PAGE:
Emeritta Lillo is on the road with the #GoBigNamibia tour. Each day she'll be sharing their adventures, so stay tuned for some handy travel tips and inspiration. Follow the team on Twitter @NamibiaHorizons #GoBigNamibia and Facebook for a chance to win
Just after sunrise, the team set off from Grootberg lodge through the Klip River Valley for a day of rhino tracking. This region of Namibia is renowned for it's lush, unspoilt beauty, rocky landscapes and free roaming wildlife.
We navigated the bumpy ride with smiles and cameras flashing, taking in the spring-sprinkled trees and beautiful zebras and antelope.
Three hours later we received word that the trackers (who had set off on foot earlier) had spotted a rhino. We left the vehicles and headed up the mountain on foot. After about a kilometer, we were lucky enough to spot the male rhino named Hans Otto. He was resting in a clearing. We were sure to stay upwind from him so he couldn't catch our scent.
The black rhino population in the area has increased from three in 1998 to ten in 2013 due to the diligent work of the #Khaodi/Hoas Conservancy, their commitment to conservation and their brave promise to live side by side with wildlife.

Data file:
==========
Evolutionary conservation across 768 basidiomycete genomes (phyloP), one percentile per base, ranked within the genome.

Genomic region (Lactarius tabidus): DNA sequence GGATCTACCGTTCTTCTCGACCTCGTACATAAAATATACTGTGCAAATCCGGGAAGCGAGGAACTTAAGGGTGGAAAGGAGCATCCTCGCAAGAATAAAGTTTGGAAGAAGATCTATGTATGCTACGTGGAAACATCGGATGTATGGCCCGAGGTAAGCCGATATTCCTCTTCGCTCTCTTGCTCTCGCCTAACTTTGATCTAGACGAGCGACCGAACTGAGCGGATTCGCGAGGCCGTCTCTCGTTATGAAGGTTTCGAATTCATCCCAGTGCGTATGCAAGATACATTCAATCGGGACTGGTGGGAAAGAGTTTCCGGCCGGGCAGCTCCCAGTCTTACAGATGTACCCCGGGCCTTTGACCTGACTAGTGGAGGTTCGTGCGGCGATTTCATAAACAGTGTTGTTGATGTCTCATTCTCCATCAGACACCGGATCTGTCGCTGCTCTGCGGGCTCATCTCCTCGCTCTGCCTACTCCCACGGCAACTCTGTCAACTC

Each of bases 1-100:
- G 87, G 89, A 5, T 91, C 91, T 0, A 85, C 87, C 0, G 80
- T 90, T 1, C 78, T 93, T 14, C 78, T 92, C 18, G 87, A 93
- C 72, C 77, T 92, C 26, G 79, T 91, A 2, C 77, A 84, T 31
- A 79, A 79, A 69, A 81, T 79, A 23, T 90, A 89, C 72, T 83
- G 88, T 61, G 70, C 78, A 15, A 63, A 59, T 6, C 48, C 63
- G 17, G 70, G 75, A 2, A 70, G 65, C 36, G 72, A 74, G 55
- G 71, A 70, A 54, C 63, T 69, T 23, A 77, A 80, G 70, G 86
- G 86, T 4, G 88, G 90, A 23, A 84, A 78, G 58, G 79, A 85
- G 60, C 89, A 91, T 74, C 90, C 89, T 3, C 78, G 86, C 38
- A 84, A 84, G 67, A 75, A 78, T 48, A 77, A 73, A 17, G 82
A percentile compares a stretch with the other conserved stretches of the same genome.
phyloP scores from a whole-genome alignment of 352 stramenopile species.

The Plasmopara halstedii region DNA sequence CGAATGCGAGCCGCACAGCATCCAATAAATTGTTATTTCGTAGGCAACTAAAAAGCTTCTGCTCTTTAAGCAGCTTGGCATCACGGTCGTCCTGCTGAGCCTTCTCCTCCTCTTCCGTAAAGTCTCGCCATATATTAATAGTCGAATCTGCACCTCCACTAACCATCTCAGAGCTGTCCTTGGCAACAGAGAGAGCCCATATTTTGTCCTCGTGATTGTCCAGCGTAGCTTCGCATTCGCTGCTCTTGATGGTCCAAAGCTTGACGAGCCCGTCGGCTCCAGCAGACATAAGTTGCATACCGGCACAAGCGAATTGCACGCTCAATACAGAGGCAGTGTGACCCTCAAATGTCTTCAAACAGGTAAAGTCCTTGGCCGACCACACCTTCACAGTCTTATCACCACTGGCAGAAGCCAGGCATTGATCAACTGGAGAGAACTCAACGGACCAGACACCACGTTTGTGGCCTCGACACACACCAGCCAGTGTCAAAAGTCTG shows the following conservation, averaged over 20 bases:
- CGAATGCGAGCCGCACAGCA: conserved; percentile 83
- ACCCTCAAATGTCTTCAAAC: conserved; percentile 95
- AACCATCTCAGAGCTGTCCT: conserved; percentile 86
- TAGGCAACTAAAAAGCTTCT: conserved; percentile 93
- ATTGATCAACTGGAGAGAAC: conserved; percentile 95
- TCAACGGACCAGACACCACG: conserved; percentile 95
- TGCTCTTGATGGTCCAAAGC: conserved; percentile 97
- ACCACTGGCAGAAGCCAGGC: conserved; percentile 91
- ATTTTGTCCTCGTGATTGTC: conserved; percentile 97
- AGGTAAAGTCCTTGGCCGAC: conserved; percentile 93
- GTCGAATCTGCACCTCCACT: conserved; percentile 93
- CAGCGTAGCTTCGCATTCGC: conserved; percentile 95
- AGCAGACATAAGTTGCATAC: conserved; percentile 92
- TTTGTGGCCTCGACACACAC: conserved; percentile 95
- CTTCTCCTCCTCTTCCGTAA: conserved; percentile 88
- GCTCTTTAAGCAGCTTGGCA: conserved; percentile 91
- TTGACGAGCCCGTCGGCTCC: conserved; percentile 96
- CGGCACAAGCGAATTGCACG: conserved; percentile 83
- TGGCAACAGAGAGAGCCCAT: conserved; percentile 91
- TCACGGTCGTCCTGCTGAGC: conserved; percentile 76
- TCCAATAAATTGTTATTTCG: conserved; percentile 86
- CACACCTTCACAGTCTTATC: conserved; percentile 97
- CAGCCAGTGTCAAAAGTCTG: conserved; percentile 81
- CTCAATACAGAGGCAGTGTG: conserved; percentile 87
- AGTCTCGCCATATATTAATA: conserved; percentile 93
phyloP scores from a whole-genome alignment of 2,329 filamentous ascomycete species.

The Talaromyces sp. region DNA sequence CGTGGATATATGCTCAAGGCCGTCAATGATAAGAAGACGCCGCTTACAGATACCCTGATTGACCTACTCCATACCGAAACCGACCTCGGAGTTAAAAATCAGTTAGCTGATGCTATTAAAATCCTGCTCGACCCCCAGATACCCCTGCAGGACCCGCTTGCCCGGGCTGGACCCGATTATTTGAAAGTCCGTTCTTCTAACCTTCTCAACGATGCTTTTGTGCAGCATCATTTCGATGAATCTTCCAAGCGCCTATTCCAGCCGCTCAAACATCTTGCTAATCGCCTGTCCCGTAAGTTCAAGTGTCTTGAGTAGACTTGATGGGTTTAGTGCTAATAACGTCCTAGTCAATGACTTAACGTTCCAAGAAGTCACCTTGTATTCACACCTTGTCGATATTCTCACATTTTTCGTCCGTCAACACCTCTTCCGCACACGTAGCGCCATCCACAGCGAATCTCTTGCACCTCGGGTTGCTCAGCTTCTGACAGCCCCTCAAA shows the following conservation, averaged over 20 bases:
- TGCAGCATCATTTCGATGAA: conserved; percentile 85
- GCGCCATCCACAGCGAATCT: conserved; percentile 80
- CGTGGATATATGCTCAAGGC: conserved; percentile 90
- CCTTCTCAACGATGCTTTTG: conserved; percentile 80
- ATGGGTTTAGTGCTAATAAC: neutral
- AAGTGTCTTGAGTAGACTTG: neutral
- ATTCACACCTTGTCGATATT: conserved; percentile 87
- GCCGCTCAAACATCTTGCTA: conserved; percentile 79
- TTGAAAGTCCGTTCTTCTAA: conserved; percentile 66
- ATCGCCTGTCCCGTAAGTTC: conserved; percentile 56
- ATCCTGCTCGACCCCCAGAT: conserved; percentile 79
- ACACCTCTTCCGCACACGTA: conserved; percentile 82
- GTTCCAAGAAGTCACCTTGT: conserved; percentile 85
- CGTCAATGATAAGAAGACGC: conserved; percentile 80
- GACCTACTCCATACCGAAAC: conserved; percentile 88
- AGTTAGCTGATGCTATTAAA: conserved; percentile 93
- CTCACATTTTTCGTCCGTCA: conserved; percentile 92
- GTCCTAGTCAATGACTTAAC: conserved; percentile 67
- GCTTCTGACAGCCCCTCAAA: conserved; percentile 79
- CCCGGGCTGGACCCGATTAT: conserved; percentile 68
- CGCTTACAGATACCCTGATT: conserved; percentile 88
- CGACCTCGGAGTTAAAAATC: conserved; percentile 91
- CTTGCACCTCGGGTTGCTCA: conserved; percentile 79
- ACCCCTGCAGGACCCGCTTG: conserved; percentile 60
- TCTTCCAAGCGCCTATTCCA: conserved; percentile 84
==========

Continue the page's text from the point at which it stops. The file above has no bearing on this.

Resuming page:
On the way back to the lodge, we even encountered a small pride of young lions sunning themselves under the trees - a photographer’s dream. Another brilliantly adventurous day.
An early start, but the views alone made it worthwhile
The long drive in search of the rhinos
At last we spot some rhino tracks
We set off on foot to get a closer
Diligent conservancy managers document every rhino sighting to keep tabs on these endangered animals
And we found some lions on drive home (as you do)
Grootberg lodge - a sight for sore eyes after a long day of rhino tracking